I could go on, but my point is this: some people, usually more politically conservative, see drugs as inherently dangerous because of the way they see it altering people’s behaviour.  In this view, it is the substance that is dangerous, regardless of its social context or legal status.  Our esteemed prime minister at one point said something like “harm reduction is ridiculous because taking drugs is going to harm you.”

He is wrong.

It is not the drug that has some inherent danger.  It is the political, legal and social ecosystem created by its criminality, which then creates and expands criminality.  I am not denying that some people take drugs and end up with some serious problems.  But many people take drugs and end up with no problems–except that they’re breaking the law, so have to mingle with some unsavoury characters, and pay into a criminal network that could get them into trouble.  A number of tremendously talented people were drug addicts or alcoholics, and still functioned well, and were remarkably successful.  Think of surgeon and co-founder of Johns Hopkins University, William Halsted, for example. Coke head.  Brilliant innovative surgeon.  Or any number of drunken authors who penned remarkable works.  Or, while we’re at it, any philosopher of merit, if you believe Monty Python.

All this brings us back to the new, harsh legislation.  By creating minimum sentences for drug dealers, and ramping up the punitive measures on similar behaviour, the government is building up on and propagating a perception of the substance being bad. Increased criminalization is not the answer.  If pot were not illegal, it would be no more of a problem, and no less manageable than alcohol.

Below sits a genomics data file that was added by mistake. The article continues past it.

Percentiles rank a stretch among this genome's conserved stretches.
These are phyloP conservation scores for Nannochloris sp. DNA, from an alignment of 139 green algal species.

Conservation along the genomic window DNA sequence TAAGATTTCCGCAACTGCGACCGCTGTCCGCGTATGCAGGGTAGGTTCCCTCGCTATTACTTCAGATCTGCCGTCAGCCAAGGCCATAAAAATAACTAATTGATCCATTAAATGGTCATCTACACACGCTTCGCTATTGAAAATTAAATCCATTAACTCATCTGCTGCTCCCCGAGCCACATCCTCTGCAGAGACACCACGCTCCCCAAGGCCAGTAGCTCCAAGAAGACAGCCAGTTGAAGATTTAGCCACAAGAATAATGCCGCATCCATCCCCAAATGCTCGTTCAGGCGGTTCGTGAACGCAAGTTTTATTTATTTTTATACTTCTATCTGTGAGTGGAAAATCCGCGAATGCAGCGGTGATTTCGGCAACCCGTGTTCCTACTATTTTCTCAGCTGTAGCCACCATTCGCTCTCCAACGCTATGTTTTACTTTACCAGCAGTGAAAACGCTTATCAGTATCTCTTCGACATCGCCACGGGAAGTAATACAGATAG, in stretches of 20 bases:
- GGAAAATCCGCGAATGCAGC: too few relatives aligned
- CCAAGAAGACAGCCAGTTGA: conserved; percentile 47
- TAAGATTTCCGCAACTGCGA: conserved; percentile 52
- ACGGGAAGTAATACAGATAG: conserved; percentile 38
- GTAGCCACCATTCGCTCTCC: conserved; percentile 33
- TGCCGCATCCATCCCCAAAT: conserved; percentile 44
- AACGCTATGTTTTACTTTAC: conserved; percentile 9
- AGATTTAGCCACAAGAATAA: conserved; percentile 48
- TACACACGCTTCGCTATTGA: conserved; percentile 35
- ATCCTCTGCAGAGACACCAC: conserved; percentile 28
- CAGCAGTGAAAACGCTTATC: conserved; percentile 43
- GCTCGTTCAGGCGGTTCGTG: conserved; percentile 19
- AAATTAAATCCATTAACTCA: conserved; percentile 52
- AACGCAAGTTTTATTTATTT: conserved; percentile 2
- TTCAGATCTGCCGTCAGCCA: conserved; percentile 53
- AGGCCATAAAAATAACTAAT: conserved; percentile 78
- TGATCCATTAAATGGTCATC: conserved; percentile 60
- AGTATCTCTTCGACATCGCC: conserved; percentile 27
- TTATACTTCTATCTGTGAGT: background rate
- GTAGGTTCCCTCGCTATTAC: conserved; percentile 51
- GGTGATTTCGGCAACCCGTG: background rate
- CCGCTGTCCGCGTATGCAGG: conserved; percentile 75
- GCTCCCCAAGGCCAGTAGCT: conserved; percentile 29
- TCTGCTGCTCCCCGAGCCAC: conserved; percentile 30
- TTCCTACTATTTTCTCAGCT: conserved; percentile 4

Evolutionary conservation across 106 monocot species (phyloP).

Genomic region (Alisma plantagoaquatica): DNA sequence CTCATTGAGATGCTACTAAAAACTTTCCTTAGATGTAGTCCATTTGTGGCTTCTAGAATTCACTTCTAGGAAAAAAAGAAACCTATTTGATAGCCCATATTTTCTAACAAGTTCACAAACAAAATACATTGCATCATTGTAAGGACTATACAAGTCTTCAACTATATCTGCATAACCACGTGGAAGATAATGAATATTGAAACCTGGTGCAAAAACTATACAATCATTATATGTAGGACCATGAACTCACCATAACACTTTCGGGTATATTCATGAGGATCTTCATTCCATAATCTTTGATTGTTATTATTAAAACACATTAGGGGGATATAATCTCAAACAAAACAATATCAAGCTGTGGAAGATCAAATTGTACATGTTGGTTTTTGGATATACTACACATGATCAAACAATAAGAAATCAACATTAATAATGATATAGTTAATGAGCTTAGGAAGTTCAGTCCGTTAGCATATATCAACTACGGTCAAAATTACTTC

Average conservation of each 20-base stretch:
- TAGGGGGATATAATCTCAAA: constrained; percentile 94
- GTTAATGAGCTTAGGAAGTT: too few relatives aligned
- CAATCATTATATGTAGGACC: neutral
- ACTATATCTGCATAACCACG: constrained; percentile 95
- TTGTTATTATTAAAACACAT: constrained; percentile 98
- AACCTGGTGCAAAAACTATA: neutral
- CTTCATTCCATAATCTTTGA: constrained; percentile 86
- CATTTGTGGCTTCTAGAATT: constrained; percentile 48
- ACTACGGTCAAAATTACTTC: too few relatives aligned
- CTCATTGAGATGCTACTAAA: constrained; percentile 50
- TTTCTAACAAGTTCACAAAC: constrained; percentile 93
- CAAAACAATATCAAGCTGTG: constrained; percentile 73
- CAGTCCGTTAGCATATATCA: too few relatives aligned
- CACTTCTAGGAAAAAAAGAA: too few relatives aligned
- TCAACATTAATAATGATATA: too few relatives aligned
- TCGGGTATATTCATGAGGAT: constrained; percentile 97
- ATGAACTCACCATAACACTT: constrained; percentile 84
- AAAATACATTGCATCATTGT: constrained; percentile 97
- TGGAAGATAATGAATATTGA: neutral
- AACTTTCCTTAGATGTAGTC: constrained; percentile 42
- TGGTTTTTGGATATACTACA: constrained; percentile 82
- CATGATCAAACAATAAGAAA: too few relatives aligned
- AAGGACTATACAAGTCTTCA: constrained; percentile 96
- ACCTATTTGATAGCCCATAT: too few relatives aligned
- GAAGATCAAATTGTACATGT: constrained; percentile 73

(c) Dan Malleck, 2012

the first one’s free

Welcome to Drug History Canada.  I have created this blog as a forum (or maybe a monologue) about the history of drugs in Canada.

In contrast to my other blogs, which relate little to my academic work, this blog will be focused upon my current, upcoming and at times previous research in the history of drugs in Canada.  This topic is broad, the limits being mostly set by how you define the word “drug.” Does that include alcohol? Medical drugs or only “illicit” ones? Addictive or non-addictive.  Etc., etc., etc.

I guess I come about this topic honestly: I have researched both the history of drug control and prohibition in Canada, and liquor regulation in Ontario.  I am also currently the editor in chief of the Social History of Alcohol and Drugs: An Interdisciplinary Journal.  So I try to take a fairly pluralistic approach to the topic.

Having just completed a book on the regulation of public drinking in post-prohibition Ontario, (which you can find listed here and which will come out in paperback–and thus will be cheaper–in six months, and which will also be available for purchase on Google books) I am now beginning to revisit research I did years ago that looked at the decades leading up to the creation of prohibitory drug laws in Canada at the beginning of the twentieth century.  I hope to turn that research into a book over the next year or so.

That’s enough from me.  With this blog, I begin a new meandering journey. Hopefully these thoughts will be able to compete with my musings on brewing and cheese making

(c) Dan Malleck, 2012